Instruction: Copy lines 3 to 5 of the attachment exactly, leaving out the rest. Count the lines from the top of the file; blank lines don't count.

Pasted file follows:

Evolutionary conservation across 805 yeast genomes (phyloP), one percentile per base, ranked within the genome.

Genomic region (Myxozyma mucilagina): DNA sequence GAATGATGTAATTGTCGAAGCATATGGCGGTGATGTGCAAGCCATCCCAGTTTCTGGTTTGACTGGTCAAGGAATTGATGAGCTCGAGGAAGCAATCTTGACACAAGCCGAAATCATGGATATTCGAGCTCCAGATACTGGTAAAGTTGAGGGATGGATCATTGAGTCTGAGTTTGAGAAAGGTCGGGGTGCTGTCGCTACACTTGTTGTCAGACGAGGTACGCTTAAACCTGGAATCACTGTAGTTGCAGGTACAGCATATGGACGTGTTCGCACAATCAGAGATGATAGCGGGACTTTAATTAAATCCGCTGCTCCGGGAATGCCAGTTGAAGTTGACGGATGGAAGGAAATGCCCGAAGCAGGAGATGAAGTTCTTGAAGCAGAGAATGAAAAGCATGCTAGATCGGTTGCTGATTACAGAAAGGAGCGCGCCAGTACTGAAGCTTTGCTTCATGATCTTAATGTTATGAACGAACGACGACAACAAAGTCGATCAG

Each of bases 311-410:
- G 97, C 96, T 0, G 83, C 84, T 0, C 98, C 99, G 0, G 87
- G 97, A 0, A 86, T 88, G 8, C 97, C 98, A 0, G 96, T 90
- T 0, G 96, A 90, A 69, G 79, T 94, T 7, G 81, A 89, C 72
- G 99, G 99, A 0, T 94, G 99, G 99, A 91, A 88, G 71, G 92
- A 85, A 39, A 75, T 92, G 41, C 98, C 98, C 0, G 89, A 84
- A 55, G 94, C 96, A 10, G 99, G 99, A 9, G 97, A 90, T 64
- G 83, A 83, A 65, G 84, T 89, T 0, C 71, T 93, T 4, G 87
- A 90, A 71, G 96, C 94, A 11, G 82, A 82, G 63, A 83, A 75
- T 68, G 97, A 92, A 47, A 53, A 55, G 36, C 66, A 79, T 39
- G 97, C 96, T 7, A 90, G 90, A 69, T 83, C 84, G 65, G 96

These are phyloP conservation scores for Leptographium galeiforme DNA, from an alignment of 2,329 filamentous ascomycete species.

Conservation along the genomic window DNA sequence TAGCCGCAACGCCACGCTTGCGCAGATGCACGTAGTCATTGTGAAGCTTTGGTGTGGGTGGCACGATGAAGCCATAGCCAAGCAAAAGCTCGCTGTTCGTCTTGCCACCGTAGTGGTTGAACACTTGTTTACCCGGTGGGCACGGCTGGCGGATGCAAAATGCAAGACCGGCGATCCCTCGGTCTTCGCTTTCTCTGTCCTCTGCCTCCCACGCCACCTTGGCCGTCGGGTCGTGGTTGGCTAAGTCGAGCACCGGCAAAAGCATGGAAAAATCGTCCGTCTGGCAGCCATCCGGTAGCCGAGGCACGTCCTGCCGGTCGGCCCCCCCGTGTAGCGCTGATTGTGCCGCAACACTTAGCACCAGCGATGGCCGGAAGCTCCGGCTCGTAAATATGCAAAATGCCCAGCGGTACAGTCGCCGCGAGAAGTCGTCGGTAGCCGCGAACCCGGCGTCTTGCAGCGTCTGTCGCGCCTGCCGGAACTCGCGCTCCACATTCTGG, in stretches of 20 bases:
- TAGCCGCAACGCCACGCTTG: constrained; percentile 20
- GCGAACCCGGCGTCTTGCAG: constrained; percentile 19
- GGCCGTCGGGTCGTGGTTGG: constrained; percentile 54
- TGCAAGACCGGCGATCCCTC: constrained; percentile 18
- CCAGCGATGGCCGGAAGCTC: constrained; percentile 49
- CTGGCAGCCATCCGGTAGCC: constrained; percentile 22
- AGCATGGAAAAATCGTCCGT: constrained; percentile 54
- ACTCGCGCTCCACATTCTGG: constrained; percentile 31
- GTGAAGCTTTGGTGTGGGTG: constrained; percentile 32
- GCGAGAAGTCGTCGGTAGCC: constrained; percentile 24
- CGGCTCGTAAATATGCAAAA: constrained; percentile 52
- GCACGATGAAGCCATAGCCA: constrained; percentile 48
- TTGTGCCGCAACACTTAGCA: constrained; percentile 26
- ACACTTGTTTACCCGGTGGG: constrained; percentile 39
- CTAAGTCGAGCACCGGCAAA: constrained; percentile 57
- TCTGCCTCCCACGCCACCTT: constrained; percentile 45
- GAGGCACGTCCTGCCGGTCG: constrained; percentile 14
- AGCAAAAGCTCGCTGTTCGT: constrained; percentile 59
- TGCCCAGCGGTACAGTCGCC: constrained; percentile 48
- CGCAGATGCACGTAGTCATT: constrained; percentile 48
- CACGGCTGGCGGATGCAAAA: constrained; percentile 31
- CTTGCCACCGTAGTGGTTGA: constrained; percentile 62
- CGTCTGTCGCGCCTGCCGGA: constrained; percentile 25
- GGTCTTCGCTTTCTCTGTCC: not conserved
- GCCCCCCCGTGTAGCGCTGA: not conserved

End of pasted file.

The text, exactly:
Each of bases 311-410:
- G 97, C 96, T 0, G 83, C 84, T 0, C 98, C 99, G 0, G 87
- G 97, A 0, A 86, T 88, G 8, C 97, C 98, A 0, G 96, T 90